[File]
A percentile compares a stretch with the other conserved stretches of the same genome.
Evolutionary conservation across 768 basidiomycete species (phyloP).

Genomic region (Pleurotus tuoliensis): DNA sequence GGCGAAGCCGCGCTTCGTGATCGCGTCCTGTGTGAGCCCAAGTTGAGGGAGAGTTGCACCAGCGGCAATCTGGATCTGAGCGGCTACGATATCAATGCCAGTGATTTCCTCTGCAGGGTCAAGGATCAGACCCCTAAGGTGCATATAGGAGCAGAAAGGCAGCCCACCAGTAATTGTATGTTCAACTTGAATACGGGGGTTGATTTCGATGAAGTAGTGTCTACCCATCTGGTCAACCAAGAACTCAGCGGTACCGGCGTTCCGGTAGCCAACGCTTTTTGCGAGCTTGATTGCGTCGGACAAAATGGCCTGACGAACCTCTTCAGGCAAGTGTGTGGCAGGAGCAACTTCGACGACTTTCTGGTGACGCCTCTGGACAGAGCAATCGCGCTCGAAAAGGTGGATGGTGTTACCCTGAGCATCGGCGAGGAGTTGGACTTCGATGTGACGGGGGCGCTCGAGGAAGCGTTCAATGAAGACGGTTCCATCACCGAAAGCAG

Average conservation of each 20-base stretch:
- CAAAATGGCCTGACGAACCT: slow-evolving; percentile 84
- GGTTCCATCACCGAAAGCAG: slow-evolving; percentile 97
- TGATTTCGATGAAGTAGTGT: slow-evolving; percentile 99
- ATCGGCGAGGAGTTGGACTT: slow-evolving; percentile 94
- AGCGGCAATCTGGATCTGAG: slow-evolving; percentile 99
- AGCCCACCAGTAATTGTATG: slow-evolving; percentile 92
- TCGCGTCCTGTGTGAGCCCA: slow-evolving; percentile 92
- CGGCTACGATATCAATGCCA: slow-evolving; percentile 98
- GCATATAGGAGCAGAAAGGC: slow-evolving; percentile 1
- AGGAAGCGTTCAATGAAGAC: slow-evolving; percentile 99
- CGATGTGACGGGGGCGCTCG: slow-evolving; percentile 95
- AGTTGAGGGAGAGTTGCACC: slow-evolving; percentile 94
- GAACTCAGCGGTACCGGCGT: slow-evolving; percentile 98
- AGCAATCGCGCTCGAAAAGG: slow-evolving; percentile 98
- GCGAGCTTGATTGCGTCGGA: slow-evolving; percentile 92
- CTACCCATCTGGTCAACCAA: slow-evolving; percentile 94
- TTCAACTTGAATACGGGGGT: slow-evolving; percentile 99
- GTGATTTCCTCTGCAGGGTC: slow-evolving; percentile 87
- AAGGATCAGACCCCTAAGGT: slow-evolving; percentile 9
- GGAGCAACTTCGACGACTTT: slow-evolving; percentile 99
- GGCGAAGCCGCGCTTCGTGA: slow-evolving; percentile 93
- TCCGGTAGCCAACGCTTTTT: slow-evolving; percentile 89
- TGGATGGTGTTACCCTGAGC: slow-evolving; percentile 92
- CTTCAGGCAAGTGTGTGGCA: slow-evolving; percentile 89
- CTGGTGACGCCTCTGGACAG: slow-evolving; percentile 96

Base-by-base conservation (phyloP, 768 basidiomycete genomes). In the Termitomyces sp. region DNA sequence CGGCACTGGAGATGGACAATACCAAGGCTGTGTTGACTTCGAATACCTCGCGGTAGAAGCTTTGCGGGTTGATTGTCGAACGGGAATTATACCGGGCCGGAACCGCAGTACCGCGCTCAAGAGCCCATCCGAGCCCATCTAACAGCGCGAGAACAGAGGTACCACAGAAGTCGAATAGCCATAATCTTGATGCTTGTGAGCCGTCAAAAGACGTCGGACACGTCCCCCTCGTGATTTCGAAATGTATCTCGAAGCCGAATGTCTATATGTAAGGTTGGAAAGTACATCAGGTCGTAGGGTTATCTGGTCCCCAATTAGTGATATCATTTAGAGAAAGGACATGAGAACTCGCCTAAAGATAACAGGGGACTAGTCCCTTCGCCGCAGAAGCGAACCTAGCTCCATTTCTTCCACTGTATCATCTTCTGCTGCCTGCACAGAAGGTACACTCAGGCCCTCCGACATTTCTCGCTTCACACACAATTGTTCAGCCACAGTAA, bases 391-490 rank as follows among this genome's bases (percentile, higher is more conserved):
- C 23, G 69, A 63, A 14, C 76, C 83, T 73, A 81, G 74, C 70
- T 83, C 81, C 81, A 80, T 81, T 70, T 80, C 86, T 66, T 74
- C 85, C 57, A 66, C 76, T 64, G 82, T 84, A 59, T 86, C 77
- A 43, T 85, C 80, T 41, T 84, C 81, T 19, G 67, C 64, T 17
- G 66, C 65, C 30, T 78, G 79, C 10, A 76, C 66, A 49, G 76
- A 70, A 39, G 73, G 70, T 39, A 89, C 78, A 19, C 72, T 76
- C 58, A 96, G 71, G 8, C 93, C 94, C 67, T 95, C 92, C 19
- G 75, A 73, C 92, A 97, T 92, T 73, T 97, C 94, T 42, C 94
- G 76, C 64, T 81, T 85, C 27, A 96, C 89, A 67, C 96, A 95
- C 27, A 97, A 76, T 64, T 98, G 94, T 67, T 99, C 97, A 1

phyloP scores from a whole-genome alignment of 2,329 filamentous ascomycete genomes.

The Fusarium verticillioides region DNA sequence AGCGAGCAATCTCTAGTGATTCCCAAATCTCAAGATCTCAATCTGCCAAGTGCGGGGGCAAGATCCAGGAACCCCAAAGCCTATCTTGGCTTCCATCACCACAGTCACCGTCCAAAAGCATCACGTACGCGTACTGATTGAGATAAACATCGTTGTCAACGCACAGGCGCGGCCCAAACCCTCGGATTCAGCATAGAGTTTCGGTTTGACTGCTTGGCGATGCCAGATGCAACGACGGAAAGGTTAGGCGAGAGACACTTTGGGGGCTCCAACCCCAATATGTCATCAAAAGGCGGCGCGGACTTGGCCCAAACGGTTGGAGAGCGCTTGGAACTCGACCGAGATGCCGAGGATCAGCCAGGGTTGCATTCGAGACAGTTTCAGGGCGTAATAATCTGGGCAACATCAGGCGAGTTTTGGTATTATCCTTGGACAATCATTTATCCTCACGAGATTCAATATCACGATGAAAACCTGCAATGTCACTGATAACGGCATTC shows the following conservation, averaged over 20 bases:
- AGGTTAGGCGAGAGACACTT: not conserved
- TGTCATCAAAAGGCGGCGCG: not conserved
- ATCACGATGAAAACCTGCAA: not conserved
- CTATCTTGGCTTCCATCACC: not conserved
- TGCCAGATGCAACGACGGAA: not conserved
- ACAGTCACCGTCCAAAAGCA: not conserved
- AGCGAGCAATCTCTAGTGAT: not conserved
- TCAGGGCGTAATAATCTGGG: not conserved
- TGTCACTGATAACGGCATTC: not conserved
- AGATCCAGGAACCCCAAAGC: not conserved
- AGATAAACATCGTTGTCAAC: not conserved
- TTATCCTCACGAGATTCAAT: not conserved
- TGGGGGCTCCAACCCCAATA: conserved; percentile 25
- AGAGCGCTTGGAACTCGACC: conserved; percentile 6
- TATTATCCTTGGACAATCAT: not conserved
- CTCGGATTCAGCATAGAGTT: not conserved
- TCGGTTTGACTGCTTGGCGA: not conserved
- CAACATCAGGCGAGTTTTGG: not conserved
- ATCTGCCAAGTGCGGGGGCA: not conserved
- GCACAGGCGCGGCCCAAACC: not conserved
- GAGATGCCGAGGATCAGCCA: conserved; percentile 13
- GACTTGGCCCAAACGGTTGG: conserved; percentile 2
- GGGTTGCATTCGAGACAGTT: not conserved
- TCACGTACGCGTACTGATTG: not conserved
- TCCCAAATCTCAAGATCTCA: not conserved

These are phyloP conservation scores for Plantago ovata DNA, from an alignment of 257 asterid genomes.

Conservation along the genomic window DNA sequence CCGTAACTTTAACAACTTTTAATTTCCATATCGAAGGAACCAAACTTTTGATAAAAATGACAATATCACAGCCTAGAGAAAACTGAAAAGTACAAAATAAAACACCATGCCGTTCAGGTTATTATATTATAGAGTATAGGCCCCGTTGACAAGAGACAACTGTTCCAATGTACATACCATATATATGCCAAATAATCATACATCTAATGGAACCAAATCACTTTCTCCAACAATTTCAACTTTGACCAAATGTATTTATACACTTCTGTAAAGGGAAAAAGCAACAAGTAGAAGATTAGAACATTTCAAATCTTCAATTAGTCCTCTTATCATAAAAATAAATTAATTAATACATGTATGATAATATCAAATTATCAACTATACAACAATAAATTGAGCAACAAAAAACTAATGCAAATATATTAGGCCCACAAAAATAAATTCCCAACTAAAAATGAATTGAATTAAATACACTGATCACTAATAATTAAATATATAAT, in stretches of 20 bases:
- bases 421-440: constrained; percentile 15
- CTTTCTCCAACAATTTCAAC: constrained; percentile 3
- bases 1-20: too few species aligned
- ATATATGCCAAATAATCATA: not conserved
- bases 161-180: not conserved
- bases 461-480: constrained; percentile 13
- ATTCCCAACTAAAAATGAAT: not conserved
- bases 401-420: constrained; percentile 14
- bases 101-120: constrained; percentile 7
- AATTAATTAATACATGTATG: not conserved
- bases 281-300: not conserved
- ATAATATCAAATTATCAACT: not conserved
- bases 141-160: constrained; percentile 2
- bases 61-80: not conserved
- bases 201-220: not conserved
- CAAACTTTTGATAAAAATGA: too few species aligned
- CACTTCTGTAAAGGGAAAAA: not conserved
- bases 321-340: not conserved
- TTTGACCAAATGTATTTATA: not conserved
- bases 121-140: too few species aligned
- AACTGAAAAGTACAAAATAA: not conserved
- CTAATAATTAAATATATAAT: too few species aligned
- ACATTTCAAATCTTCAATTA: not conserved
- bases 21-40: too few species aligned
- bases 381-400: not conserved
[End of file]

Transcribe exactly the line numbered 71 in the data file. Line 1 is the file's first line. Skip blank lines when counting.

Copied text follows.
- CTTTCTCCAACAATTTCAAC: constrained; percentile 3